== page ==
Benedetta: Absurd, bodice-ripping nunsploitation flick

Review: Paul Verhoeven has made an explicit, curiously unsexy version of Carry On, Sister

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Director: Paul Verhoeven
Cert: Club
Genre: Drama
Starring: Virginie Efira, Lambert Wilson, Daphne Patakia, Olivier Rabourdin, Clotilde Courau, Charlotte Rampling, Hervé Pierre
Running Time: 2 hrs 12 mins

Holy splinters! Is that a Virgin Mary shaped dildo tucked away in a vibrator-sized cutaway in a Bible?

If you thought Carice van Houten had a tough time in Black Book – what with bleaching her pubic hair for Nazis and wallowing in excrement – well, hold on to your hat for Paul Verhoeven’s absurd, bodice-ripping 17th century nunsploitation flick. The ceremonial restraint that defines contemporary mainstream lesbian romances like Carol and Disobedience is here abandoned with, well, abandon.

The Robocop and Hollow Man director instead opts for pooing lesbians on a communal latrine, pouncing nudity, bondage, flagellation and archaic sex toys. For much of the run time, it’s an explicit, curiously unsexy, dully blasphemous version of Carry On, Sister, a spec script that somehow never made its way to Barbara Windsor.

Except when it isn’t.

The bunga bunga and scatology is frequently interrupted by pronouncements about God’s will. No, really. This is a biopic of Benedetta Carlini, a mystical Italian nun who may or may not have had stigmata in 17th century Tuscany and who almost certainly didn’t look like Virginie Efira.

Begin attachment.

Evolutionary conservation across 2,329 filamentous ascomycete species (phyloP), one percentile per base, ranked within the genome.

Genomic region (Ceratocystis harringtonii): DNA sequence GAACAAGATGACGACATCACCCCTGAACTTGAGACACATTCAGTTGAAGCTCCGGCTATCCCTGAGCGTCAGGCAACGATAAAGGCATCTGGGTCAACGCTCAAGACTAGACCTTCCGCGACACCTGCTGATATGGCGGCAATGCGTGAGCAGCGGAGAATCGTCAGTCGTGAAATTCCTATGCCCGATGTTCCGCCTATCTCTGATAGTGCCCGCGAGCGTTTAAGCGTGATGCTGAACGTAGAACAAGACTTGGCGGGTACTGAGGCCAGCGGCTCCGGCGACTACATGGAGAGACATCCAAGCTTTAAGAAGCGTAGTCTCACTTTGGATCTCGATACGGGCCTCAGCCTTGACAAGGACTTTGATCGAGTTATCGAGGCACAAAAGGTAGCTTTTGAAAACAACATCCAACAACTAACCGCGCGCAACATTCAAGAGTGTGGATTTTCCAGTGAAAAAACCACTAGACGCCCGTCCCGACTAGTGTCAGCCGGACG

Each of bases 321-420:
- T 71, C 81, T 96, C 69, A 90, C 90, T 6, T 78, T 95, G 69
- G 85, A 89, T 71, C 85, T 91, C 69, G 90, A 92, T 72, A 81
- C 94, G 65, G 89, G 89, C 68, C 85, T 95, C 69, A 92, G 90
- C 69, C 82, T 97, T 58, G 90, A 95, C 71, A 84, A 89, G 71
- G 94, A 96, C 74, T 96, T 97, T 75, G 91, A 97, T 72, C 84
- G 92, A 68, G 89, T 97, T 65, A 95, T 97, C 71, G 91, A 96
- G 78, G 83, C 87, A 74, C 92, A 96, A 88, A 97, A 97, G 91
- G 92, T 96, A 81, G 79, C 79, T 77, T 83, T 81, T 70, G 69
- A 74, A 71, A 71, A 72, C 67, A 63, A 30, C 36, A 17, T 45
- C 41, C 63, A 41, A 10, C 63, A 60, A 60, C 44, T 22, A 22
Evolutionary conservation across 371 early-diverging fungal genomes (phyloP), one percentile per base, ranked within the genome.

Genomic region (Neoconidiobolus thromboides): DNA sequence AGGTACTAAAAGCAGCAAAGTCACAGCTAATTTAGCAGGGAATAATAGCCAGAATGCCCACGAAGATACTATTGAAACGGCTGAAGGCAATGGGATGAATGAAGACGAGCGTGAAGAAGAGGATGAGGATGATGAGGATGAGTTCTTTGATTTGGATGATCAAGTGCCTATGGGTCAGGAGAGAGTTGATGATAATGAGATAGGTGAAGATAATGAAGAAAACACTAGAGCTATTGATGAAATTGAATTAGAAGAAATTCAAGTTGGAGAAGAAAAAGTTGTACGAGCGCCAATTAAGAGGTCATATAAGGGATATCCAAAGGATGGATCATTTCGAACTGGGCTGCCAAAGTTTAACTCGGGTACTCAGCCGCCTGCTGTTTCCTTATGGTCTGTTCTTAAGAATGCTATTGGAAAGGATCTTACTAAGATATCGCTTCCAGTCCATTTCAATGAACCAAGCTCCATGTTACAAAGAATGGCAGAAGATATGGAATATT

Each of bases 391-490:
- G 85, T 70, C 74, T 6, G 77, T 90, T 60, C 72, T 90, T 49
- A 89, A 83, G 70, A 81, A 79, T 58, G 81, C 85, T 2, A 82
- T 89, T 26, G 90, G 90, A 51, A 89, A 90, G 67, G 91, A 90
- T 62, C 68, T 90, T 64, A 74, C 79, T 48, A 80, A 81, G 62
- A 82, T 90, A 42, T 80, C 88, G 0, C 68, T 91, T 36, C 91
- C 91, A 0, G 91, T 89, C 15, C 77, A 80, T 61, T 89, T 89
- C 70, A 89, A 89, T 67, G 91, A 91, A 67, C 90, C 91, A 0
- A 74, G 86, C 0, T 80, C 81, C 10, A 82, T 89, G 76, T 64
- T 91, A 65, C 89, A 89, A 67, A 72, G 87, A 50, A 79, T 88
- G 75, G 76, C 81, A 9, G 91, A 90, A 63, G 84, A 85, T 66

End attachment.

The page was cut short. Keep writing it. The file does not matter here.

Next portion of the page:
Somehow this was adapted from a book, namely Judith Brown’s 1986 biography Immodest Acts: The Life of a Lesbian Nun in Renaissance Italy. One suspects Brown’s accounts of Carlini’s religious erotic visions are possibly less ridiculous than they are in Verhoeven’s film. Gaze helplessly as Benedetta bounces toplessly toward Jesus during crucifixion for a school disco style snog.

Inevitably, there’s a bust-up with senior church figures and Benedetta’s young lover Bartolomea (Daphne Patakia) is consequently raped and tortured with “the pear”, a sickening vaginal device utilised by a wicked papal rep (Lambert Wilson).

It is difficult to convey this chasmic change in tone in which Benedetta leaps from kitsch to atrocity. It’s even more difficult to fathom the final scenes in which anachronistically bright, lusty peasants – earlier glimpsed enjoying flatulence-lighting minstrels – riot. To add to the viewer’s distress, the picture is as deafeningly loud as it is tiresomely provocative.